Two-thirds velvety black, one-third orange-red, and on the large side of middling as bumbles go, Bombus Lapidarius is not an easy bee to overlook.
Although it ranks as one of the half-dozen common Irish bumble species, it has not figured in these pages, as has simply not been turning up locally. A glance at the distribution map for Ireland shows that B. Lapidarius occurs in many places around the coast, but is less much less frequently recorded inland. Its preferred habitat is grassland at low elevations.
My first sighting (early October 2015) was coastal and quite dramatic – a group of four very brightly coloured and sleek red-tails lined up parallel along the edge of a path through sand dunes on the Mullet peninsula. They reacted to human presence by scrabbling rather drunkenly into the grass – see image.
The last to move, though, walked the entire width of the path before climbing up a grass stem to launch herself into the air; she was clearly new to the flying business, and the whole group just-emerged queens from a nearby nest. In the early days of October, there was scant forage left on the dunes, but as the red-tails have a foraging range of around 2km, they may have found enough to carry them through hibernation.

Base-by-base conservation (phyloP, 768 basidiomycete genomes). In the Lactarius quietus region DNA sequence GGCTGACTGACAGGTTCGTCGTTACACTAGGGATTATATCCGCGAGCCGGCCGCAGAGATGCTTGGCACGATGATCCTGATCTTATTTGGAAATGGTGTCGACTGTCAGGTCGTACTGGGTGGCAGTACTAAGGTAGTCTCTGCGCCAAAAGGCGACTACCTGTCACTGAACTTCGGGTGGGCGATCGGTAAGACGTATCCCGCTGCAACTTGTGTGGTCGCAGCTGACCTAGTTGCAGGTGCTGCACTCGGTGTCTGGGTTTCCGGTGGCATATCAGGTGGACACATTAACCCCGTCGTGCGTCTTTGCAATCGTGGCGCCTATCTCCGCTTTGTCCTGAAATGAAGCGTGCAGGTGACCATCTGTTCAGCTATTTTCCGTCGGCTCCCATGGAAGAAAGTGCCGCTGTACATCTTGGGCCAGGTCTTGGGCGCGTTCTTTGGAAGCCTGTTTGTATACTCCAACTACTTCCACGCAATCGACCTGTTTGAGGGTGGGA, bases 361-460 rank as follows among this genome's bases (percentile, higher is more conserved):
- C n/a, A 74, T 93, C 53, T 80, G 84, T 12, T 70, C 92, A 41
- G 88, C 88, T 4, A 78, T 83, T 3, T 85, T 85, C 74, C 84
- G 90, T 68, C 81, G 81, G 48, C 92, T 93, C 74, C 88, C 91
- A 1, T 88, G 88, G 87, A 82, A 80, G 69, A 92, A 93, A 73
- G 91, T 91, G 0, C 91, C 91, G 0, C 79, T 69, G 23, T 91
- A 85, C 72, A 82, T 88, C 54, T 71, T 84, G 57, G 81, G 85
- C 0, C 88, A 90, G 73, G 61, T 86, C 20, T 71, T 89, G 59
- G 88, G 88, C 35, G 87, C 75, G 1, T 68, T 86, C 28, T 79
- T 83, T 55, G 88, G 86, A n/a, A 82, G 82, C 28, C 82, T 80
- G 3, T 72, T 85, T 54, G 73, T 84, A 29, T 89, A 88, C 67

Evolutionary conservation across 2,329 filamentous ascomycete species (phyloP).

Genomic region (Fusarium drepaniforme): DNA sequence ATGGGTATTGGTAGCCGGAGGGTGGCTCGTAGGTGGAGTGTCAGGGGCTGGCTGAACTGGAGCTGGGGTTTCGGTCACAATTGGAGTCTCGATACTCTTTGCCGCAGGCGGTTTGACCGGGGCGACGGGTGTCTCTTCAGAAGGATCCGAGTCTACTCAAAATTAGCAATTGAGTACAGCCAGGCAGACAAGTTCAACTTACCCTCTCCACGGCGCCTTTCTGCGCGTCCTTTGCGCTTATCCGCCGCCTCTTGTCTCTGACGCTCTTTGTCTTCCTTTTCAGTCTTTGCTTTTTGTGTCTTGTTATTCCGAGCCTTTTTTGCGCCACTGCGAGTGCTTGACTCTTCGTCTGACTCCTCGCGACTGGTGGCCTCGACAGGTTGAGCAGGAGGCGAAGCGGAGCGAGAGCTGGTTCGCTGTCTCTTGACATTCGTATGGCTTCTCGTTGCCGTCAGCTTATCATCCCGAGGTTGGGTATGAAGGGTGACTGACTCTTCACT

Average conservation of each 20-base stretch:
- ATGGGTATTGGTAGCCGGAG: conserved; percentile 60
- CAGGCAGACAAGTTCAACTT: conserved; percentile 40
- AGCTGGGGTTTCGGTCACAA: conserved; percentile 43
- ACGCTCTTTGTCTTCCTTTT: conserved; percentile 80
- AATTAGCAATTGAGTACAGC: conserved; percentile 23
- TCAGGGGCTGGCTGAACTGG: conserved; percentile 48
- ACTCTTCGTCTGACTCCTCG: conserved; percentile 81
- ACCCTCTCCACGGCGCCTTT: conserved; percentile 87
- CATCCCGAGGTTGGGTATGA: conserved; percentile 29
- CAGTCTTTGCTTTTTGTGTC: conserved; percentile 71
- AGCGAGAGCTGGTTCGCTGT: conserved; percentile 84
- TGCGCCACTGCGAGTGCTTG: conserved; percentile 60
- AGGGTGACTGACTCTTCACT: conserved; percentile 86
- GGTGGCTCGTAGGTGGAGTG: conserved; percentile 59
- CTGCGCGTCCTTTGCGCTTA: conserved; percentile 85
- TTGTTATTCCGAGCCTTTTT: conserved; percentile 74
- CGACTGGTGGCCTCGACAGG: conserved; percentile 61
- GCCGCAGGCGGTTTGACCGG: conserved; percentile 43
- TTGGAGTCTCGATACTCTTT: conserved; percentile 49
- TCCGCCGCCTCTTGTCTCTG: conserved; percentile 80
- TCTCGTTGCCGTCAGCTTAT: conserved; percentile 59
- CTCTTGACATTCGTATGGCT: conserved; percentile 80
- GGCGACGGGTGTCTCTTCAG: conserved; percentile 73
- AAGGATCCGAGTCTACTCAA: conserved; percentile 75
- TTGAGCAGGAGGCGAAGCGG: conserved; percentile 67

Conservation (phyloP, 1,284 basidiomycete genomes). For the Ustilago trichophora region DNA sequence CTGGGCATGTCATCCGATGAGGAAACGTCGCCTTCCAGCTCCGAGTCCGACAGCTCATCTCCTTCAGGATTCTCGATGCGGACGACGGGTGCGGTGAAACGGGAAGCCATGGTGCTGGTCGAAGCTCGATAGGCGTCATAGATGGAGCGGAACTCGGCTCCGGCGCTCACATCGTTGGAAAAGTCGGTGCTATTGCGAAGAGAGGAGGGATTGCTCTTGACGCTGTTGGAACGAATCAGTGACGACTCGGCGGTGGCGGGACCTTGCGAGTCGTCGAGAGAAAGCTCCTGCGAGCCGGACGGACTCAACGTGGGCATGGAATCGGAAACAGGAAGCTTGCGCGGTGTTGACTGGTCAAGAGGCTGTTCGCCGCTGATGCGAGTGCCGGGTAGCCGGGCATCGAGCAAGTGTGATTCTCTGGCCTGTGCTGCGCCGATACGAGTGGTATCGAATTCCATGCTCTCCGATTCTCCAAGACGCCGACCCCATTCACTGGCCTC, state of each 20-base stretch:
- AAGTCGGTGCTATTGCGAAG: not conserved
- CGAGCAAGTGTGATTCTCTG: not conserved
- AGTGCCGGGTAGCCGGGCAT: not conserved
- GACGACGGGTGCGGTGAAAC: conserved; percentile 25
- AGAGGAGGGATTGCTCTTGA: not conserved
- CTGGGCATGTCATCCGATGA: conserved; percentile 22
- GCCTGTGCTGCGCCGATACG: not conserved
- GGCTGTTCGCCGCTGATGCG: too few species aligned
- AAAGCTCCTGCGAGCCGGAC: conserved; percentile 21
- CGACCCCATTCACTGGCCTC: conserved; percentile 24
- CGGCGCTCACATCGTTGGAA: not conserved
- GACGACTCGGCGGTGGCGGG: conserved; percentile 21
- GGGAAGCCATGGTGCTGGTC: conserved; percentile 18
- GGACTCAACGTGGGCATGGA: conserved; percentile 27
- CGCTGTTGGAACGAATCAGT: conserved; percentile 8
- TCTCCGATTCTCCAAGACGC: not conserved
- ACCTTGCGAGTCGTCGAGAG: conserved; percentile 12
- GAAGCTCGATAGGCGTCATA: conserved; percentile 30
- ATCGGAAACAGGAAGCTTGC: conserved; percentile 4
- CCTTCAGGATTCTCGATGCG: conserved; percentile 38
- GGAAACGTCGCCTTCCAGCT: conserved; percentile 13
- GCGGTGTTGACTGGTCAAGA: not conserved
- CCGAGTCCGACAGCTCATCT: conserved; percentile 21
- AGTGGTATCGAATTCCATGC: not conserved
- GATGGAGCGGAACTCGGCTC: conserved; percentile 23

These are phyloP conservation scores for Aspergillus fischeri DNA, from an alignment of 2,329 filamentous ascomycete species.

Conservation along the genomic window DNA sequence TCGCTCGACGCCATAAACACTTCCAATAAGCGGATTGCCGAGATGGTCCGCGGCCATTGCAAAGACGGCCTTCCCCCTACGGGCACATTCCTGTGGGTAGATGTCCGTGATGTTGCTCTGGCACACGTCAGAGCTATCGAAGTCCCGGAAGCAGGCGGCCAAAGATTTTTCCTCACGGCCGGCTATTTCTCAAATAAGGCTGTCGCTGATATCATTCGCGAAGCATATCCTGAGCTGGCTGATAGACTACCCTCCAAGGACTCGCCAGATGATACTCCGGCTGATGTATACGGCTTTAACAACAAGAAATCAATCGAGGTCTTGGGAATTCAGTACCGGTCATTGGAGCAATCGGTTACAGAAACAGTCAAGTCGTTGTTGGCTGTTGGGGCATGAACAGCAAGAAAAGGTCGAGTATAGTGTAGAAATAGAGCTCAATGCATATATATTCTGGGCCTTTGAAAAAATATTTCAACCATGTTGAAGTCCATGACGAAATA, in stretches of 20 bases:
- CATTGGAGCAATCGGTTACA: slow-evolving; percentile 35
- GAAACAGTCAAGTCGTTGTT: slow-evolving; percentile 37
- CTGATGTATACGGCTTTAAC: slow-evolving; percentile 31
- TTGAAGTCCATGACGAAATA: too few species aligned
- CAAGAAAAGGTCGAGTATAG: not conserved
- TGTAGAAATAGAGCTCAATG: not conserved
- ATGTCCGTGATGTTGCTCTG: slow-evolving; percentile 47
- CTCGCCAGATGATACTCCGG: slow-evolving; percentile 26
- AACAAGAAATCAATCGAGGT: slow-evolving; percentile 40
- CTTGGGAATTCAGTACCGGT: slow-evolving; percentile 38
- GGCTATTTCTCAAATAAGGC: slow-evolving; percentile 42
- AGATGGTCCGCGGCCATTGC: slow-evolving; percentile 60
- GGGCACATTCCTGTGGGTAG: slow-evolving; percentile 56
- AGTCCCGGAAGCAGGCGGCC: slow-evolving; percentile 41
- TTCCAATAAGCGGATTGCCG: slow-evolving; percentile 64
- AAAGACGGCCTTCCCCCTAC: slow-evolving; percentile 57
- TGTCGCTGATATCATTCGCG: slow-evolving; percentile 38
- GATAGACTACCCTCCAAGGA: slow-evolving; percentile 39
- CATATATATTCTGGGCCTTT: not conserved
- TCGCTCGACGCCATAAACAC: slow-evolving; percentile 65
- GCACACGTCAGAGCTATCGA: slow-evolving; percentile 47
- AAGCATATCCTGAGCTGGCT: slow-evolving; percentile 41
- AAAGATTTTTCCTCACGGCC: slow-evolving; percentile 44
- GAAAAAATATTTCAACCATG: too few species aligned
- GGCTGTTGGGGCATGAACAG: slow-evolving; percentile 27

in mid-April this year, I was quite surprised to find a Lapidarius Queen prospecting for a nest site along the local lane. She or a sibling appears to be have been successful in spite of the bad weather, as the occasional red-tailed worker has cropped up in the neighbourhood over the summer (first image).¿ Compared with other bumbles the red-tails do seem to be having a good season nationally. ( details from the IPI Bumblebee Monitoring Scheme).
This week’s red-tail was a slightly bleached drone with the distinctive yellow stripe behind the head, demonstrating that one colony at least has moved into the reproductive phase, and red-tails could well be around the valley next year.